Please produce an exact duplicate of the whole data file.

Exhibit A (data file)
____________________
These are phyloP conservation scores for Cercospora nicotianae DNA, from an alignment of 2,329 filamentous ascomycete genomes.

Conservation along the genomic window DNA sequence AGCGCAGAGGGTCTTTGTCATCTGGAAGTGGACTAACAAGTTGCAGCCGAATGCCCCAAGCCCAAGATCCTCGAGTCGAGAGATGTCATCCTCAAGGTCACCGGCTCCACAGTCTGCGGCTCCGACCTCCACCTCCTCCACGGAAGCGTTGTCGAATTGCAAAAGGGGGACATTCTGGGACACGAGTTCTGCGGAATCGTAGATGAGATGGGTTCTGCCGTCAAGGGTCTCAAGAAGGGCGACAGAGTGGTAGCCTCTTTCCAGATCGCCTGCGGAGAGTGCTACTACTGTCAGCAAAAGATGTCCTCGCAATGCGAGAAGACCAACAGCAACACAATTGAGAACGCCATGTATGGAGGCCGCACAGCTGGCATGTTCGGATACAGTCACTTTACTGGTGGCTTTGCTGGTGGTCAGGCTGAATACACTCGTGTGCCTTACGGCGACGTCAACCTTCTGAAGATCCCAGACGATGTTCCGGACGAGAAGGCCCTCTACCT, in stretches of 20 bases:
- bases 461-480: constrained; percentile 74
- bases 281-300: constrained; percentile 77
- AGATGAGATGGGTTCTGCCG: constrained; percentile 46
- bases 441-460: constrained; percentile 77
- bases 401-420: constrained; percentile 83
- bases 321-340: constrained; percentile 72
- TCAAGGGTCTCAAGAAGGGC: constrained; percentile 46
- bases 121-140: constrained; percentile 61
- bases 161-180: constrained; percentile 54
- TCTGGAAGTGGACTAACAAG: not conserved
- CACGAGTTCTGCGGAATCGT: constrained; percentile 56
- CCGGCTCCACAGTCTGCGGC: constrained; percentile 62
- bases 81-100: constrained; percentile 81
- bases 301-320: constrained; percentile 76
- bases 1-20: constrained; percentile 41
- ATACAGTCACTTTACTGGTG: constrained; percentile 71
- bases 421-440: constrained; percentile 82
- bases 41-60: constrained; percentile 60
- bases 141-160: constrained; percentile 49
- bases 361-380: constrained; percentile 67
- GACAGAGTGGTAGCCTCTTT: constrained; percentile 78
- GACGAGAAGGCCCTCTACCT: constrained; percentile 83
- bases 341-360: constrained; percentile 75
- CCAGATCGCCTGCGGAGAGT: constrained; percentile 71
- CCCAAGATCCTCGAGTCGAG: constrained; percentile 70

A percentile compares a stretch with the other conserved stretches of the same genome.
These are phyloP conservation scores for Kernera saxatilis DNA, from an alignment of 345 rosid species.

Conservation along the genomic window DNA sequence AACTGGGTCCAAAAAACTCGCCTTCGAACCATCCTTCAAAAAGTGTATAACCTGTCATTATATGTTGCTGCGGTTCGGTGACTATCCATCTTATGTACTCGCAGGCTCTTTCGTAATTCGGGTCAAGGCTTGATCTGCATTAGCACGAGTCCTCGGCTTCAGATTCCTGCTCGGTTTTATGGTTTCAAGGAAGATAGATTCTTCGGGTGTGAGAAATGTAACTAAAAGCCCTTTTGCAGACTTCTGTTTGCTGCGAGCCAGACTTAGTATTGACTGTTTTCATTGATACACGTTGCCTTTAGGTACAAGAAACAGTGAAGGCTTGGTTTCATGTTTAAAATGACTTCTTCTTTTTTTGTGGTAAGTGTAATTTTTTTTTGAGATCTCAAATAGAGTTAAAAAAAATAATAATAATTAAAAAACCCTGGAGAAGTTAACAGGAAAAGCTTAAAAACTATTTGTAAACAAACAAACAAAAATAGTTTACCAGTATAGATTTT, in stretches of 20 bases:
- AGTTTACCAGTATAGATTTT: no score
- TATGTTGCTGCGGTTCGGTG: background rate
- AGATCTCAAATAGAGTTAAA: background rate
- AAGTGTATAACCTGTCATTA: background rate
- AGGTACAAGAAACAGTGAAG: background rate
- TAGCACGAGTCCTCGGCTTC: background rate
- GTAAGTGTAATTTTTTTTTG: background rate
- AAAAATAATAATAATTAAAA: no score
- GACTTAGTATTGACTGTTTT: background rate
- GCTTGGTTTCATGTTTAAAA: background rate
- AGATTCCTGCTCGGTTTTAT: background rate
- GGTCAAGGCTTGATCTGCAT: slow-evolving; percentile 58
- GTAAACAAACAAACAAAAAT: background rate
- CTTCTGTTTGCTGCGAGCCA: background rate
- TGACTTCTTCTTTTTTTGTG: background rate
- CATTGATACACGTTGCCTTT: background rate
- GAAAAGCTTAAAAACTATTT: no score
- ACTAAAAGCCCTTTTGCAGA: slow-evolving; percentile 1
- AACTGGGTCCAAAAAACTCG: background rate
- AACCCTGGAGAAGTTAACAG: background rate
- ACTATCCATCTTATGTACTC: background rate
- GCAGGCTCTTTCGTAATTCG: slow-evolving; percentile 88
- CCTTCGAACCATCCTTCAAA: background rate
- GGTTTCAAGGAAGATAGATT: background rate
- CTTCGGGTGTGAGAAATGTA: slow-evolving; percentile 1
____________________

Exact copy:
These are phyloP conservation scores for Cercospora nicotianae DNA, from an alignment of 2,329 filamentous ascomycete genomes.

Conservation along the genomic window DNA sequence AGCGCAGAGGGTCTTTGTCATCTGGAAGTGGACTAACAAGTTGCAGCCGAATGCCCCAAGCCCAAGATCCTCGAGTCGAGAGATGTCATCCTCAAGGTCACCGGCTCCACAGTCTGCGGCTCCGACCTCCACCTCCTCCACGGAAGCGTTGTCGAATTGCAAAAGGGGGACATTCTGGGACACGAGTTCTGCGGAATCGTAGATGAGATGGGTTCTGCCGTCAAGGGTCTCAAGAAGGGCGACAGAGTGGTAGCCTCTTTCCAGATCGCCTGCGGAGAGTGCTACTACTGTCAGCAAAAGATGTCCTCGCAATGCGAGAAGACCAACAGCAACACAATTGAGAACGCCATGTATGGAGGCCGCACAGCTGGCATGTTCGGATACAGTCACTTTACTGGTGGCTTTGCTGGTGGTCAGGCTGAATACACTCGTGTGCCTTACGGCGACGTCAACCTTCTGAAGATCCCAGACGATGTTCCGGACGAGAAGGCCCTCTACCT, in stretches of 20 bases:
- bases 461-480: constrained; percentile 74
- bases 281-300: constrained; percentile 77
- AGATGAGATGGGTTCTGCCG: constrained; percentile 46
- bases 441-460: constrained; percentile 77
- bases 401-420: constrained; percentile 83
- bases 321-340: constrained; percentile 72
- TCAAGGGTCTCAAGAAGGGC: constrained; percentile 46
- bases 121-140: constrained; percentile 61
- bases 161-180: constrained; percentile 54
- TCTGGAAGTGGACTAACAAG: not conserved
- CACGAGTTCTGCGGAATCGT: constrained; percentile 56
- CCGGCTCCACAGTCTGCGGC: constrained; percentile 62
- bases 81-100: constrained; percentile 81
- bases 301-320: constrained; percentile 76
- bases 1-20: constrained; percentile 41
- ATACAGTCACTTTACTGGTG: constrained; percentile 71
- bases 421-440: constrained; percentile 82
- bases 41-60: constrained; percentile 60
- bases 141-160: constrained; percentile 49
- bases 361-380: constrained; percentile 67
- GACAGAGTGGTAGCCTCTTT: constrained; percentile 78
- GACGAGAAGGCCCTCTACCT: constrained; percentile 83
- bases 341-360: constrained; percentile 75
- CCAGATCGCCTGCGGAGAGT: constrained; percentile 71
- CCCAAGATCCTCGAGTCGAG: constrained; percentile 70

A percentile compares a stretch with the other conserved stretches of the same genome.
These are phyloP conservation scores for Kernera saxatilis DNA, from an alignment of 345 rosid species.

Conservation along the genomic window DNA sequence AACTGGGTCCAAAAAACTCGCCTTCGAACCATCCTTCAAAAAGTGTATAACCTGTCATTATATGTTGCTGCGGTTCGGTGACTATCCATCTTATGTACTCGCAGGCTCTTTCGTAATTCGGGTCAAGGCTTGATCTGCATTAGCACGAGTCCTCGGCTTCAGATTCCTGCTCGGTTTTATGGTTTCAAGGAAGATAGATTCTTCGGGTGTGAGAAATGTAACTAAAAGCCCTTTTGCAGACTTCTGTTTGCTGCGAGCCAGACTTAGTATTGACTGTTTTCATTGATACACGTTGCCTTTAGGTACAAGAAACAGTGAAGGCTTGGTTTCATGTTTAAAATGACTTCTTCTTTTTTTGTGGTAAGTGTAATTTTTTTTTGAGATCTCAAATAGAGTTAAAAAAAATAATAATAATTAAAAAACCCTGGAGAAGTTAACAGGAAAAGCTTAAAAACTATTTGTAAACAAACAAACAAAAATAGTTTACCAGTATAGATTTT, in stretches of 20 bases:
- AGTTTACCAGTATAGATTTT: no score
- TATGTTGCTGCGGTTCGGTG: background rate
- AGATCTCAAATAGAGTTAAA: background rate
- AAGTGTATAACCTGTCATTA: background rate
- AGGTACAAGAAACAGTGAAG: background rate
- TAGCACGAGTCCTCGGCTTC: background rate
- GTAAGTGTAATTTTTTTTTG: background rate
- AAAAATAATAATAATTAAAA: no score
- GACTTAGTATTGACTGTTTT: background rate
- GCTTGGTTTCATGTTTAAAA: background rate
- AGATTCCTGCTCGGTTTTAT: background rate
- GGTCAAGGCTTGATCTGCAT: slow-evolving; percentile 58
- GTAAACAAACAAACAAAAAT: background rate
- CTTCTGTTTGCTGCGAGCCA: background rate
- TGACTTCTTCTTTTTTTGTG: background rate
- CATTGATACACGTTGCCTTT: background rate
- GAAAAGCTTAAAAACTATTT: no score
- ACTAAAAGCCCTTTTGCAGA: slow-evolving; percentile 1
- AACTGGGTCCAAAAAACTCG: background rate
- AACCCTGGAGAAGTTAACAG: background rate
- ACTATCCATCTTATGTACTC: background rate
- GCAGGCTCTTTCGTAATTCG: slow-evolving; percentile 88
- CCTTCGAACCATCCTTCAAA: background rate
- GGTTTCAAGGAAGATAGATT: background rate
- CTTCGGGTGTGAGAAATGTA: slow-evolving; percentile 1